China’s top office on Hong Kong affairs has said the city’s government must seek criminal liabilities from those who stormed into the Legislative Council building on Monday.
On Monday, hundreds stormed LegCo’s rear entrance, demonstrating against the government for not responding to their demands including withdrawal of the controversial extradition bill. They also called for the unconditional release of all arrested protesters and for an independent investigation into alleged police violence.
The masked protesters vandalised the interior, spray-painted anti-government graffiti on the walls and unfurled a colonial flag in the main chamber. They departed before midnight, when riot police deployed tear gas to clear the surrounding roads which were occupied by thousands of demonstrators.
The Hong Kong and Macao Affairs Office of the State Council issued a statement on Tuesday morning saying that it supported the Hong Kong government and the police in handling the incident in accordance with the law.
“Such serious illegal acts trampled on Hong Kong’s rule of law, damaged Hong Kong’s social order, harmed Hong Kong’s interests – it is a public challenge to the bottom line of ‘One Country, Two Systems,'” it said.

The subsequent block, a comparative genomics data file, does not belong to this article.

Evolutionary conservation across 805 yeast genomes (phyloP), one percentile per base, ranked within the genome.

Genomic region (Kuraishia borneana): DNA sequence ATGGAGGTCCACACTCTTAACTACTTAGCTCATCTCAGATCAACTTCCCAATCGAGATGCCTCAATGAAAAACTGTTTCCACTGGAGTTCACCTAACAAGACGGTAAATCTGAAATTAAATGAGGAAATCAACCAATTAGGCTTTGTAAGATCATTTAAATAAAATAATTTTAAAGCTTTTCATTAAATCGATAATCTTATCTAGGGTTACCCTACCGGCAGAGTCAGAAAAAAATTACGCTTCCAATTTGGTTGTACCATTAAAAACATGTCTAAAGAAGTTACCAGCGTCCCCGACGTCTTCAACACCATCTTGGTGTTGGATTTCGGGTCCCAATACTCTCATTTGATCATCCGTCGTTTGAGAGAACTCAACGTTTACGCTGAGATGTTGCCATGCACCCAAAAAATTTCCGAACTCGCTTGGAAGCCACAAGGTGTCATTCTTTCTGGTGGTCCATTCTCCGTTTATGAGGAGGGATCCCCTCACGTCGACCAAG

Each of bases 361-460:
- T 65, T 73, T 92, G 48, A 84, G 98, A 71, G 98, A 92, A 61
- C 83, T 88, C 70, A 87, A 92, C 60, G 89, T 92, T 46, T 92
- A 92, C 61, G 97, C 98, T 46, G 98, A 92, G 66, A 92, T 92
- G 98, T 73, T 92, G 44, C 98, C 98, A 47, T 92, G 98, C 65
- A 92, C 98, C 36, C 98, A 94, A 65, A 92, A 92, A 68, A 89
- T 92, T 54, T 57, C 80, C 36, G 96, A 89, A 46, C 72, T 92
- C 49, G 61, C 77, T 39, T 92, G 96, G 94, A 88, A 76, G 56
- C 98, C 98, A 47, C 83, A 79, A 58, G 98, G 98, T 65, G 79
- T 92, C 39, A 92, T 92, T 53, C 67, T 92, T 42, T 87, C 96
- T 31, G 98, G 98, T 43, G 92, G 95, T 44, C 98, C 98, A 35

“The central government staunchly supports the Hong Kong SAR government and the police to exercise their duties in accordance with the law, and supports relevant authorities of the Hong Kong SAR to seek responsibility from the violent criminals in accordance with the law,” it added.
Legislative Council President Andrew Leung has said the legislature will not be able to hold meetings over the next two weeks, following the destruction to the premises.
The legislature was originally scheduled to enter summer break by mid-July.
Leung said he was shocked by the scenes after he examined the damage on Tuesday morning with LegCo Secretary-General Kenneth Chen.
Leung said security, electrical and fire safety systems were damaged. But no security guards were injured: “I am very disappointed and saddened. I must issue my strongest condemnation over the violent acts,” he said.
He said some computer parts were missing but the police were still gathering evidence, so the secretariat could not make a full assessment of the damage. He said it may take “a considerable time” for the LegCo building to recover.
Pro-Beijing camp lawmakers also condemned protesters’ actions at a press conference.
Martin Liao, the camp’s convenor, said the police must arrest the “rioters.”
He said the pro-democracy camp should also condemn the protesters and not blame the government: “Otherwise, they are subtly allowing protesters to find the next opportunity to release their anger,” he told reporters.
Meanwhile, Lawmaker Eddie Chu told HKFP outside the legislature on Tuesday that he understood the public may not approve of the scenes on Monday, but said disagreement would not affect protesters’ demands: “I don’t think it is a crucial question that we should agree on yesterday’s incident for the movement to move forward… this political issue has not been resolved and the tension will keep on escalating.”
“Hong Kong people’s solidarity will not be divided this time.”
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